One of the most popular uses of cannabis is as a sleep aid. Whether you enjoy a bedtime bowl at the end of a long day or you use a CBD tincture nightly, if you are among the many people who use cannabis for sleep, you probably swear by it. While the link between cannabis and better sleep has been established by research (and all the anecdotes you hear from your fellow cannabis enthusiasts), most don’t truly understand the nuances of that relationship. If you’d like to take full advantage of what cannabis can do for your sleep quality, read on.

CBD and THC Have Different Effects

You are likely familiar with the difference between a high-THC strain and a high-CBD strain. Generally, if you are looking for a psychoactive effect, it’s best to try a high-THC, low-CBD strain, while a high-CBD, low-THC strain does not get you as buzzed.

The difference between CBD and THC does not stop there: they also appear to have different impacts on sleep. In a 2006 study, animal subjects were given doses of CBD in both lights-on and lights-off environments. The results showed that in the lights-on environment, the CBD actually increased alertness, and had no effect in the lights-off environment. This suggests that CBD may be beneficial not to help you fall asleep, but to help with daytime sleepiness.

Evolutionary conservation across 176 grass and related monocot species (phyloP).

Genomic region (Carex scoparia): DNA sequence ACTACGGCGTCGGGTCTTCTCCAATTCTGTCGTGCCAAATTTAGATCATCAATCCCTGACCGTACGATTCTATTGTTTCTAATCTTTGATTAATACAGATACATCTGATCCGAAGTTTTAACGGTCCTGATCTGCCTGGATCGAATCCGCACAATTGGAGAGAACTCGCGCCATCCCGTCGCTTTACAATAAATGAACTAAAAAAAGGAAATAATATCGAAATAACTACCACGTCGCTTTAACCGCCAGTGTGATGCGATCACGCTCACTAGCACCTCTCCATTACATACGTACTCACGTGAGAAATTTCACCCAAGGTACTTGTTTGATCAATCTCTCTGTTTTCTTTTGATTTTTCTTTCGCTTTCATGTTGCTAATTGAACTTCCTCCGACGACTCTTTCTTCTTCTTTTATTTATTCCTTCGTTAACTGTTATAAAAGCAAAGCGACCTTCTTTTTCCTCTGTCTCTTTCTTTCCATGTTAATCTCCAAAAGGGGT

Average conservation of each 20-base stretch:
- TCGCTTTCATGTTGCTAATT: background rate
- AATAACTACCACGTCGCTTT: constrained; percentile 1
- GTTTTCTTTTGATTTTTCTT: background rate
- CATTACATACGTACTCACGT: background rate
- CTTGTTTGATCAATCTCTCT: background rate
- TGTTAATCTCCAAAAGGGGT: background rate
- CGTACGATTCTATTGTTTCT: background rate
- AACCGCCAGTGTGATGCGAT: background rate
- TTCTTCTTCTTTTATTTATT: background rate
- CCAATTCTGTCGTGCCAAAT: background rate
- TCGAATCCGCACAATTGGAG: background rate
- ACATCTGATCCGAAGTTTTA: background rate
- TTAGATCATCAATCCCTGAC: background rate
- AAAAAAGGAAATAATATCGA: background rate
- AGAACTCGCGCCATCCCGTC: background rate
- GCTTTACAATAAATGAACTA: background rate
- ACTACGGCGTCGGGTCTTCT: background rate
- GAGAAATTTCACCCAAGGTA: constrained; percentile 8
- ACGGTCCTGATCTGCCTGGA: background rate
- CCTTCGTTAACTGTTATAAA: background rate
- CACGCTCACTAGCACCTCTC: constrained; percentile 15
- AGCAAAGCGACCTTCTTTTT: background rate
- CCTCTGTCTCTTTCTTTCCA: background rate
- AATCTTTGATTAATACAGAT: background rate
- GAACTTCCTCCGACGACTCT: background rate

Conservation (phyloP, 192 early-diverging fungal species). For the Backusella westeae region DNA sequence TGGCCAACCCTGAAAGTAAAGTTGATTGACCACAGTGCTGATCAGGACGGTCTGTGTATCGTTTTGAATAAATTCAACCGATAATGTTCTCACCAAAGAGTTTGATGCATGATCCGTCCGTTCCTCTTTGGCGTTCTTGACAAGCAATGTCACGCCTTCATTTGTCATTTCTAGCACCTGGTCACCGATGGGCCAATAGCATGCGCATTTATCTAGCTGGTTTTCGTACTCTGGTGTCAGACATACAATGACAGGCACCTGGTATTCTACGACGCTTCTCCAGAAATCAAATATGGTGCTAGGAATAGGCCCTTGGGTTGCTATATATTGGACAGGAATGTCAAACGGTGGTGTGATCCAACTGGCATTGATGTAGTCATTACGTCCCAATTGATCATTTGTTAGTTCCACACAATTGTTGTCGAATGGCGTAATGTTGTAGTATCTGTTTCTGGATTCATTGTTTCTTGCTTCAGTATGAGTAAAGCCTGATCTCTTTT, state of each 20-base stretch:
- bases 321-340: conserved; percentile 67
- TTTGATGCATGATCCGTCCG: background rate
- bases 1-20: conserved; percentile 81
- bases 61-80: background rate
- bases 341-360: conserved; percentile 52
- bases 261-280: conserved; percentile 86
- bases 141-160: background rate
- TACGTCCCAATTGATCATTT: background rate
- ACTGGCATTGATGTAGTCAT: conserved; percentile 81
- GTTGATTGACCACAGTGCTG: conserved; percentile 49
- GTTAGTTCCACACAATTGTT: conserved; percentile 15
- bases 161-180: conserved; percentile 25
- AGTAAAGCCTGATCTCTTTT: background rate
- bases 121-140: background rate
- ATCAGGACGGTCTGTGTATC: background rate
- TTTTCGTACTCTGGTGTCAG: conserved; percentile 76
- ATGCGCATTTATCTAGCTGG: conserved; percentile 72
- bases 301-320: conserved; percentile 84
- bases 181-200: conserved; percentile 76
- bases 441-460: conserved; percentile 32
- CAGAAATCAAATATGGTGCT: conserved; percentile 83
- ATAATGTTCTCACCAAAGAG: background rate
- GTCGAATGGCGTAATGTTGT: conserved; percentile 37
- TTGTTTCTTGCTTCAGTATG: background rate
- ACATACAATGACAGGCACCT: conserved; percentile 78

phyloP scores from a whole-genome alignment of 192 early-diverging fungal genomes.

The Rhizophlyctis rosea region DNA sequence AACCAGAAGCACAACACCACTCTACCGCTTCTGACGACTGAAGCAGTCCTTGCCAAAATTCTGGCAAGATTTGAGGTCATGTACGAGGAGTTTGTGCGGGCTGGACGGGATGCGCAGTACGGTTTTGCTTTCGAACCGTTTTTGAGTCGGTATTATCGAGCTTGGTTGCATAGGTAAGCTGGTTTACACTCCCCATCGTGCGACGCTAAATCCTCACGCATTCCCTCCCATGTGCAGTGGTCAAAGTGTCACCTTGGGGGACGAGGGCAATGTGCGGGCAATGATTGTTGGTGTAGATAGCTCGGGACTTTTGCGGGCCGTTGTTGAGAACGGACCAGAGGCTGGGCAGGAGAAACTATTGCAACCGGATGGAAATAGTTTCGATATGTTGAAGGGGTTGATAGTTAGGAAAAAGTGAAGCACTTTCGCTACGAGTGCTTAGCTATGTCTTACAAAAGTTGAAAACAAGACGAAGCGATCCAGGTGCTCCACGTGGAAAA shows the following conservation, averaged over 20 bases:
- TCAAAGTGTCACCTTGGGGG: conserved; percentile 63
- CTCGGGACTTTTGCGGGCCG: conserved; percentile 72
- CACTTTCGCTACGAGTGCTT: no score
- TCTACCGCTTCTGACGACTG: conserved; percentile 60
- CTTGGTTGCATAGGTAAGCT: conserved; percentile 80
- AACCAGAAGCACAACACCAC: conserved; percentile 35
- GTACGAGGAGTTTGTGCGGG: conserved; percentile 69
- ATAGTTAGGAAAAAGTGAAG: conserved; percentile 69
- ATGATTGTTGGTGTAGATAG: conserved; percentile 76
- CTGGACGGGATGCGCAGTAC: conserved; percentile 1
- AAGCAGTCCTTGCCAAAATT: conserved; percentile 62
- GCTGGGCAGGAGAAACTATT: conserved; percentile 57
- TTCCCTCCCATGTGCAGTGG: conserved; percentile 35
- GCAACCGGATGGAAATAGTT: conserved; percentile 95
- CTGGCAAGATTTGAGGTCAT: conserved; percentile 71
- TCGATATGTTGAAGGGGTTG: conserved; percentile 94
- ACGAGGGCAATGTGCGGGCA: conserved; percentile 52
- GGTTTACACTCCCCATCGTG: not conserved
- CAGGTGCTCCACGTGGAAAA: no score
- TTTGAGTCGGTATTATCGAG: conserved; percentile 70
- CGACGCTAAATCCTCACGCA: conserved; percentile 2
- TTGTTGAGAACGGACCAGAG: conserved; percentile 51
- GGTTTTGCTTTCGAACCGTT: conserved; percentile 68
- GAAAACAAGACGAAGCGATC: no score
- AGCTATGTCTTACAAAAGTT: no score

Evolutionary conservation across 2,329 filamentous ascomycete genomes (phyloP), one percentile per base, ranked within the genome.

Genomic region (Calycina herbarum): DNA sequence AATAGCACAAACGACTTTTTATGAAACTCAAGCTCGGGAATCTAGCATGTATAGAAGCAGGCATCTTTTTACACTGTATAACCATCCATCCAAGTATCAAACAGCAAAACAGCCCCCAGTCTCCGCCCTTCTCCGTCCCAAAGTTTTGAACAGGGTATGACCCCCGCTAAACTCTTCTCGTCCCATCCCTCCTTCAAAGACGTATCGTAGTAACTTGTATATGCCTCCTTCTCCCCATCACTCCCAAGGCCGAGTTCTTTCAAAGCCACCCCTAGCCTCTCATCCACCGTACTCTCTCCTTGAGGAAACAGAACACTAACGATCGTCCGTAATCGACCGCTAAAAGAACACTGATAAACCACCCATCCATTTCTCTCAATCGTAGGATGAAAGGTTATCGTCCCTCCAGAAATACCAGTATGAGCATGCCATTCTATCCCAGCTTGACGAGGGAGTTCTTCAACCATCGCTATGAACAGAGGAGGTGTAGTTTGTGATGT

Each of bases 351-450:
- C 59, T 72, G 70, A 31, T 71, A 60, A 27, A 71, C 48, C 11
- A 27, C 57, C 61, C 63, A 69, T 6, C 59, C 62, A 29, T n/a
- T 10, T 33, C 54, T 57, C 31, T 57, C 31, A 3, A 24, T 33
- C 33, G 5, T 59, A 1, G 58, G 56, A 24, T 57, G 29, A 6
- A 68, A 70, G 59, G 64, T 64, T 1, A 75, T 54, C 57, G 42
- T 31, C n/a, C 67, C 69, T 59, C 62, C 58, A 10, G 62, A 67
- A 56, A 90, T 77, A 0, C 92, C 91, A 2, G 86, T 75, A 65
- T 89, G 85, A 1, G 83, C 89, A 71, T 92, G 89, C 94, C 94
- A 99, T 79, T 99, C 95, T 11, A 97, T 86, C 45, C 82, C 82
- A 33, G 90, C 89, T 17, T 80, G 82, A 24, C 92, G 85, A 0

Choose Your Strain Wisely

If you read our previous article about the difference between indica and sativa, you probably surmised that an indica strain would be best before bed. After all, an indica is more likely to keep you glued to the couch while a sativa may pair perfectly with an afternoon hike. It is often true that indicas are a good bedtime strain, but this shouldn’t be the sole measure.

How a strain impacts you as an individual is more important than whether it is indica or sativa. Some trial and error is best. Keep tabs on the strains you consume before bed and how they affected you. Did you doze off easily with a high-CBD strain or did you toss and turn? What about its terpene profile? By paying mind to these factors, you can make an educated choice about strains you would like in the future.

Cannabis May Help Sleep Apnea

Sleep apnea is a sleep condition that causes obstruction of breath when you sleep. This can occur for a few seconds or a few minutes at a time. This means that an individual with sleep apnea will wake up periodically throughout the night, which makes days full of symptoms like moodiness, fatigue, headaches, difficulty focusing, and other health concerns.

Early research shows the promise of cannabis for improving sleep apnea. One 2013 study found that 15 out of 17 study participants with sleep apnea benefited from the use of dronabinol, a man-made drug that mimics THC. At Home Grow Community we believe that natural forms of THC, and other cannabinoids, are always better than manufactured chemicals (see below). Other research suggests that THC may be able to aid in respiratory stability through helping with serotonin signaling.

Consider the Age of Your Cannabis

Here’s an interesting phenomenon: the older your cannabis, the sleepier it will make you. This is because over time, THC degrades and converts to CBN. This cannabis compound has a significant sedating effect, but it is slow to form, so it is difficult to collect in large doses. So before you toss that old stash you found in your closet, consider using it as a sleep aid.